Reading the new book Fever in the Heartland by Timothy Egan, we were reminded that the Scopes trial is nearly a century behind us.
Egan’s book is about the powerful political influence of the Ku Klux Klan in the Midwest, especially in Indiana, in the early 20th Century. Fever in the Heartland only briefly mentions the 1925 Scopes trial. But the book puts the trial in a broader context, specifically the dark campaign by the “invisible empire” to assert that America was founded for white northern Europeans only. One of the planks of that brutal and abhorrent campaign was an attempt to ban the teaching of evolution and Darwinism.
In March of 1925, the Tennessee legislature made it illegal to teach evolution in public schools. High school science teacher John Scopes was put on trial. The biology textbook he assigned to his students included evolution. Scopes wasn’t sure he had actually taught evolution. But he willingly incriminated himself because the ACLU needed a defendant. Scopes was fined $100 following the highly-watched trial. The fine was reversed by a higher court—two long years later—on a technicality.
But the debate continues to this day, despite 100 more years of scientific work that continues to uphold Charles Darwin’s work.
In 1968, the U.S. Supreme Court unanimously struck down an Arkansas law that made it a crime to teach evolution in public schools. The court found that the law advanced religious beliefs. As a result, the Arkansas law contradicted the establishment clause of the First Amendment.
But legislators are still trying to chip away. In 2012, as Education Week reported, Tennessee lawmakers passed a law that would allow teachers to present the “scientific strengths and scientific weaknesses of existing scientific theories.” In Mississippi, a 2006 law gave teachers the right to discuss and answer student questions on “origin of life.”
This year in Texas, a bill that mandates teaching a “positive” version of U.S. history and bans works that “condone civil disorder” also includes language long used by advocates on the religious right to prevent the teaching of evolution as scientific fact.
In Oklahoma, a lawmaker who introduced a bill requiring that teachers be allowed to support students in critiquing “existing scientific theories” told reporters that the proposal would ensure students “learn factual information rather than modern wokeness.”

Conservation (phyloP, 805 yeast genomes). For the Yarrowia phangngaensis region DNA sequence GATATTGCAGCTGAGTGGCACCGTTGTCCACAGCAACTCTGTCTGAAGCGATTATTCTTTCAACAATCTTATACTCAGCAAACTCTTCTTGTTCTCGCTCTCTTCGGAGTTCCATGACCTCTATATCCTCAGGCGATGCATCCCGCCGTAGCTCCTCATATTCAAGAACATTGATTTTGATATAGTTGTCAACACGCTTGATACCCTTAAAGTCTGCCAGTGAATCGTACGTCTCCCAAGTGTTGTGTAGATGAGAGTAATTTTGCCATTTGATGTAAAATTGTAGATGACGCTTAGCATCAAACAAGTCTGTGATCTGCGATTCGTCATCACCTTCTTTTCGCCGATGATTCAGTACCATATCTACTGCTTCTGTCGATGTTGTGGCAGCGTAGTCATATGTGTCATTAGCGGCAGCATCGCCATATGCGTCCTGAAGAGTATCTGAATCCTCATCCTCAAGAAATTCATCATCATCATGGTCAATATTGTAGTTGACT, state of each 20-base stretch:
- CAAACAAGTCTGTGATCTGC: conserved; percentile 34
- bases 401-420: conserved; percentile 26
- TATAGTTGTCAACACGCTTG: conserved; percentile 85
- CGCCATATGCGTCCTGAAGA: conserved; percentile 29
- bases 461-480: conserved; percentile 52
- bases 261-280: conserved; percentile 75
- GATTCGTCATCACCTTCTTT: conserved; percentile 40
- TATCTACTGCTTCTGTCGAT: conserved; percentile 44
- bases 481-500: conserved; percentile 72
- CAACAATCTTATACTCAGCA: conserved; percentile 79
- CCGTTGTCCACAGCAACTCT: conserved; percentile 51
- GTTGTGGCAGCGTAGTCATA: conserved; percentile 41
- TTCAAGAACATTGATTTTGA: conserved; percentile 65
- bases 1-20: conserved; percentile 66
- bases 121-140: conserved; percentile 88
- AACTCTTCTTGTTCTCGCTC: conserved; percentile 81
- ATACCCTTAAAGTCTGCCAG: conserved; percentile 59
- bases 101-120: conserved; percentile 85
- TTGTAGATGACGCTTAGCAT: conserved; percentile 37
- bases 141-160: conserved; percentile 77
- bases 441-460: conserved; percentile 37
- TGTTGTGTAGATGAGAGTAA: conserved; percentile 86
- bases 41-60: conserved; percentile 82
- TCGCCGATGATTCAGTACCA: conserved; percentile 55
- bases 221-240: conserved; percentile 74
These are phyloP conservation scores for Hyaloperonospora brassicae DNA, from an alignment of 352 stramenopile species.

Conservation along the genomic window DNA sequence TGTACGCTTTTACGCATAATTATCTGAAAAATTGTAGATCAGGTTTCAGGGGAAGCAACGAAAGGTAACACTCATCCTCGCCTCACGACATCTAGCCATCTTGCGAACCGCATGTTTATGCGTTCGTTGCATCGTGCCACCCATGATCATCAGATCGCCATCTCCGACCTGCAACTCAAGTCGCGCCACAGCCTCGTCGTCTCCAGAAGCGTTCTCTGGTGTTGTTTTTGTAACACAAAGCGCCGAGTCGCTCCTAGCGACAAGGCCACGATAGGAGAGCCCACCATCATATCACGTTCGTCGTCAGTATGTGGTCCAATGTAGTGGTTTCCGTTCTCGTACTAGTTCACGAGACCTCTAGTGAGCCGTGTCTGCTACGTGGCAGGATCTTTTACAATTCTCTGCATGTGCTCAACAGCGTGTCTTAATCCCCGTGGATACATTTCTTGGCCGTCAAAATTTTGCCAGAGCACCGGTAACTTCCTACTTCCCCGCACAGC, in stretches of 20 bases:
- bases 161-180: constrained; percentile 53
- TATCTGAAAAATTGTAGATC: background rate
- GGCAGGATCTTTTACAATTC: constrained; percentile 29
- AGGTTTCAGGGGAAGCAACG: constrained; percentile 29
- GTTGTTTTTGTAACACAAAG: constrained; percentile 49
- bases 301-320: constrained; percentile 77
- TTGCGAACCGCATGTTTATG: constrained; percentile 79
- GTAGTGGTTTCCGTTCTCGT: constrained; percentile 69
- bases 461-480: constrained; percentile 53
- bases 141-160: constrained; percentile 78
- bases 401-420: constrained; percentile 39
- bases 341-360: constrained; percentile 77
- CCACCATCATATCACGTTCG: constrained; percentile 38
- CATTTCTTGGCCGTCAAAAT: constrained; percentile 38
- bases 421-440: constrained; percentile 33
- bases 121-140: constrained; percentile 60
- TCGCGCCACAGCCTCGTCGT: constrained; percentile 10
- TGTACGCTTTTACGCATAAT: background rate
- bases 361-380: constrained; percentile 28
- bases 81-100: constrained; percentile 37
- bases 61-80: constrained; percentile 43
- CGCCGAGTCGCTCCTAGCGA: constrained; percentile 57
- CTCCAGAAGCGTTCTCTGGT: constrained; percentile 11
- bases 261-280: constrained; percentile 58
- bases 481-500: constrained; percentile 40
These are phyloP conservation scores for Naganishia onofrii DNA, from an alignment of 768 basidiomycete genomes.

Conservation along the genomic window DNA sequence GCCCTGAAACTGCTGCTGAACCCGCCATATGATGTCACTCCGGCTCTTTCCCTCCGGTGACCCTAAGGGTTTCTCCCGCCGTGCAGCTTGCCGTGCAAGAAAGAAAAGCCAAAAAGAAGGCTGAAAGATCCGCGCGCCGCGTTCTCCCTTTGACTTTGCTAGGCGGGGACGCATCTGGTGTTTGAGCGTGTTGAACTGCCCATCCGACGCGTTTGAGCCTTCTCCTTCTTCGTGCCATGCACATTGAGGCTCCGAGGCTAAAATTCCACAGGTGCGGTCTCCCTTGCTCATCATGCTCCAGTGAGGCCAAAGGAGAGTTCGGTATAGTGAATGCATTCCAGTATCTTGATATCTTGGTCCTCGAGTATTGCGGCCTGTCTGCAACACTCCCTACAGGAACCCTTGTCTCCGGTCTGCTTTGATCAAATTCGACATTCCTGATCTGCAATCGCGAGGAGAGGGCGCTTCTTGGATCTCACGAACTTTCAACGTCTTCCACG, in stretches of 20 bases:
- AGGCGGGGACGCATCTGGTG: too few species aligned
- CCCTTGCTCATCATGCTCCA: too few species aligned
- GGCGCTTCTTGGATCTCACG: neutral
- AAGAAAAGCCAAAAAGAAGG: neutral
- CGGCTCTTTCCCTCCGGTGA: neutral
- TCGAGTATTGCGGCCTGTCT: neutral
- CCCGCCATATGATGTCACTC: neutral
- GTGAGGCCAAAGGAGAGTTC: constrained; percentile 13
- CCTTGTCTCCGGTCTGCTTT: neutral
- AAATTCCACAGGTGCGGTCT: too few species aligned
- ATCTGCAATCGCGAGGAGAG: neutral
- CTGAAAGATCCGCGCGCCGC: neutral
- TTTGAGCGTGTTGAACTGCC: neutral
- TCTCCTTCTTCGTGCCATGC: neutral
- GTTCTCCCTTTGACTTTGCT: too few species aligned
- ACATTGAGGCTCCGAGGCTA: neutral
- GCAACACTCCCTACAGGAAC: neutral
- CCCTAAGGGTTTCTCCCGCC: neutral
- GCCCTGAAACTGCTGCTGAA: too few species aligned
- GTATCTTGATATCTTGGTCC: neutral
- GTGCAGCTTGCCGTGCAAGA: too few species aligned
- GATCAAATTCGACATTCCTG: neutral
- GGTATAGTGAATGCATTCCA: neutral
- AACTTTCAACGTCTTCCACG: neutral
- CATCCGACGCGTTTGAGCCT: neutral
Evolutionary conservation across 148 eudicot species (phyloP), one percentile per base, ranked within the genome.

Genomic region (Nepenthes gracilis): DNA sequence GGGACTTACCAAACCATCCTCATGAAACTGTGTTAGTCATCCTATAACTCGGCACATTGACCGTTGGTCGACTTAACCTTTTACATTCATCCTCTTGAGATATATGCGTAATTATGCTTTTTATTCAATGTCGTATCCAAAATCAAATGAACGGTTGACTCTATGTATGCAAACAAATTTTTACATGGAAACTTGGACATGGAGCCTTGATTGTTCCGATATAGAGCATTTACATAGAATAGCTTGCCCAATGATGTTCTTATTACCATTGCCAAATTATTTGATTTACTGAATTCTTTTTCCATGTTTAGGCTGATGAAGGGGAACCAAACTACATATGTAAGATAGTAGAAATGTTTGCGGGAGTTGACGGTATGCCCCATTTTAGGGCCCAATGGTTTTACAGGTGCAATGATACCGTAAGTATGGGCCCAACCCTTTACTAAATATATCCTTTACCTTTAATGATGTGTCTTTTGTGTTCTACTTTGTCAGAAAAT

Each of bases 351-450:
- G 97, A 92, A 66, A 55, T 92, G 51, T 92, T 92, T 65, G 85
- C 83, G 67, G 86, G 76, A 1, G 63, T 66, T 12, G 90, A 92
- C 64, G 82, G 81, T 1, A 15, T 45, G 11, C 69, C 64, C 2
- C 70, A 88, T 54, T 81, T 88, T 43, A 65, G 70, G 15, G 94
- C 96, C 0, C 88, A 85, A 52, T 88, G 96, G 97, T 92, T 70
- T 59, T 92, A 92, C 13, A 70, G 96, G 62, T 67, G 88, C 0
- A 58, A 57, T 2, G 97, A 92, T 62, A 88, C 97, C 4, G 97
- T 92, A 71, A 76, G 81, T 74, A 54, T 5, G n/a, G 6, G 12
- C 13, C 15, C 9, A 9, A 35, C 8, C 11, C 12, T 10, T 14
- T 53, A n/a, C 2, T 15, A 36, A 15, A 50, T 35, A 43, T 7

Teaching any form of creationism in public schools is unconstitutional. Doing so undermines science. If you get on an airplane, you believe in science. (Well, we think it’s advisable given that you’ll be flying through the air at 35,000 feet.) An air conditioner is science. So is a crockpot. So is the engine in your car.
Scientists used the same process in looking at the arrival of human beings on the planet. And the kinds of scientists who study evolution includes a wide variety of specialties including embryology, genetics, neurobiology, and paleontology. The process of science doesn’t change from aerodynamics to anatomy, from chemistry to physics.
The attack on evolution is baseless. And it can be costly, even if those battles come in disguise. The Dover School District in Pennsylvania tried to promote “intelligent design.” The school district claimed the concept of “intelligent design” was not a religious belief and therefore could be taught as a scientific “alternative.”
But a judge declared that “intelligent design” was simply “creationism re-labeled” and not science because the concept “fails to meet the essential ground rules that limit science to testable, natural explanations.” (Taxpayers footed the $2 million legal fees to pursue that lawsuit, according to the ACLU).
That Pennsylvania case is subject of a recent column posted on Time Scavengers. (Motto: Scavenging the fossil record for clues to the earth’s climate and life.”) The piece was written by Faith Frings, Ohav Harris, and Kaleb Smallwood. It makes a strong case for coexistence between religion and evolutionists.
“Rather than a denial of science in favor of religion, this trial showed not only that evolution is valid, but also that it can be accepted while holding religious beliefs,” the authors wrote. “Many opponents to the teaching of evolution, due to religious beliefs, came to understand the evidence for evolution over the course of the trial and came to accept it without sacrificing their religious values.”
The piece goes on to assert that “through proper teaching, evolution can transition from the controversial topic it is sometimes seen as into being well-accepted as the scientific theory that it is by the public, similar to the theory of gravity or cell theory.”
To date, we know of no proposed laws banning the teaching of gravity. Or cell theory. The same “essential ground rules” went into the development of those scientific understandings but haven’t drawn attacks like those on teaching evolution.
To put it simply, “Can’t we all get along?”